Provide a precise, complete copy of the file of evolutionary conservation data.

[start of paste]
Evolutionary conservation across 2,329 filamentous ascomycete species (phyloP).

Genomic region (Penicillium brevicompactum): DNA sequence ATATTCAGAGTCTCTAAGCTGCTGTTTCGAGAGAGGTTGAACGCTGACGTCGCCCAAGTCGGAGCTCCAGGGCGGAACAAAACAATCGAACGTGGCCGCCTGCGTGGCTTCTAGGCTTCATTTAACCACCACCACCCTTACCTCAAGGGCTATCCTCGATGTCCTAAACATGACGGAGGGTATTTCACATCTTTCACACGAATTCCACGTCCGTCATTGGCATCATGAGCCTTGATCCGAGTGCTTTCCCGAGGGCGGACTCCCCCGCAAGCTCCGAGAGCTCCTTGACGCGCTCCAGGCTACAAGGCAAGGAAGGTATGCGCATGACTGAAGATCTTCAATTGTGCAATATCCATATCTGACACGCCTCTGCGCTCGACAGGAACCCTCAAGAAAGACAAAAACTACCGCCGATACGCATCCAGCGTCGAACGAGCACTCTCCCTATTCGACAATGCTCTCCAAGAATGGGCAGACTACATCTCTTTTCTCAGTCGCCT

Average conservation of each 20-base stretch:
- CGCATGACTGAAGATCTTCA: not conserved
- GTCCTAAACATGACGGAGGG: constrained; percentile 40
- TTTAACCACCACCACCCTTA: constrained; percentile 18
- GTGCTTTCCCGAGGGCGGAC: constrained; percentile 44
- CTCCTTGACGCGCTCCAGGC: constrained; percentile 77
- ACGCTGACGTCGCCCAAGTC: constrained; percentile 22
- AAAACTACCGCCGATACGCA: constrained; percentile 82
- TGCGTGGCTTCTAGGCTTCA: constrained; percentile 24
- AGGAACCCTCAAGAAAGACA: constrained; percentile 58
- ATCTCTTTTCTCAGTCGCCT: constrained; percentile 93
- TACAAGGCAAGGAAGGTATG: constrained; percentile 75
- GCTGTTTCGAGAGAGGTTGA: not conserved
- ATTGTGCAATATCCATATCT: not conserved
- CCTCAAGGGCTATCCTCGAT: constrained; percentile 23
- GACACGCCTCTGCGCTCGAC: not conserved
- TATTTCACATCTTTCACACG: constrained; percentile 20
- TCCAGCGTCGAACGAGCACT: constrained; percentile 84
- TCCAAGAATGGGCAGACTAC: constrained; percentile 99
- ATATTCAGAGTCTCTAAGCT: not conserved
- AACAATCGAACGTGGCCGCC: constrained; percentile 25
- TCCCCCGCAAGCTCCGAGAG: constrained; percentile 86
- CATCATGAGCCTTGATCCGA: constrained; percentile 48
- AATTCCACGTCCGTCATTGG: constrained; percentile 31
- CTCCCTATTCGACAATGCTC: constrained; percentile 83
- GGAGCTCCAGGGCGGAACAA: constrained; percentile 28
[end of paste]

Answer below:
Evolutionary conservation across 2,329 filamentous ascomycete species (phyloP).

Genomic region (Penicillium brevicompactum): DNA sequence ATATTCAGAGTCTCTAAGCTGCTGTTTCGAGAGAGGTTGAACGCTGACGTCGCCCAAGTCGGAGCTCCAGGGCGGAACAAAACAATCGAACGTGGCCGCCTGCGTGGCTTCTAGGCTTCATTTAACCACCACCACCCTTACCTCAAGGGCTATCCTCGATGTCCTAAACATGACGGAGGGTATTTCACATCTTTCACACGAATTCCACGTCCGTCATTGGCATCATGAGCCTTGATCCGAGTGCTTTCCCGAGGGCGGACTCCCCCGCAAGCTCCGAGAGCTCCTTGACGCGCTCCAGGCTACAAGGCAAGGAAGGTATGCGCATGACTGAAGATCTTCAATTGTGCAATATCCATATCTGACACGCCTCTGCGCTCGACAGGAACCCTCAAGAAAGACAAAAACTACCGCCGATACGCATCCAGCGTCGAACGAGCACTCTCCCTATTCGACAATGCTCTCCAAGAATGGGCAGACTACATCTCTTTTCTCAGTCGCCT

Average conservation of each 20-base stretch:
- CGCATGACTGAAGATCTTCA: not conserved
- GTCCTAAACATGACGGAGGG: constrained; percentile 40
- TTTAACCACCACCACCCTTA: constrained; percentile 18
- GTGCTTTCCCGAGGGCGGAC: constrained; percentile 44
- CTCCTTGACGCGCTCCAGGC: constrained; percentile 77
- ACGCTGACGTCGCCCAAGTC: constrained; percentile 22
- AAAACTACCGCCGATACGCA: constrained; percentile 82
- TGCGTGGCTTCTAGGCTTCA: constrained; percentile 24
- AGGAACCCTCAAGAAAGACA: constrained; percentile 58
- ATCTCTTTTCTCAGTCGCCT: constrained; percentile 93
- TACAAGGCAAGGAAGGTATG: constrained; percentile 75
- GCTGTTTCGAGAGAGGTTGA: not conserved
- ATTGTGCAATATCCATATCT: not conserved
- CCTCAAGGGCTATCCTCGAT: constrained; percentile 23
- GACACGCCTCTGCGCTCGAC: not conserved
- TATTTCACATCTTTCACACG: constrained; percentile 20
- TCCAGCGTCGAACGAGCACT: constrained; percentile 84
- TCCAAGAATGGGCAGACTAC: constrained; percentile 99
- ATATTCAGAGTCTCTAAGCT: not conserved
- AACAATCGAACGTGGCCGCC: constrained; percentile 25
- TCCCCCGCAAGCTCCGAGAG: constrained; percentile 86
- CATCATGAGCCTTGATCCGA: constrained; percentile 48
- AATTCCACGTCCGTCATTGG: constrained; percentile 31
- CTCCCTATTCGACAATGCTC: constrained; percentile 83
- GGAGCTCCAGGGCGGAACAA: constrained; percentile 28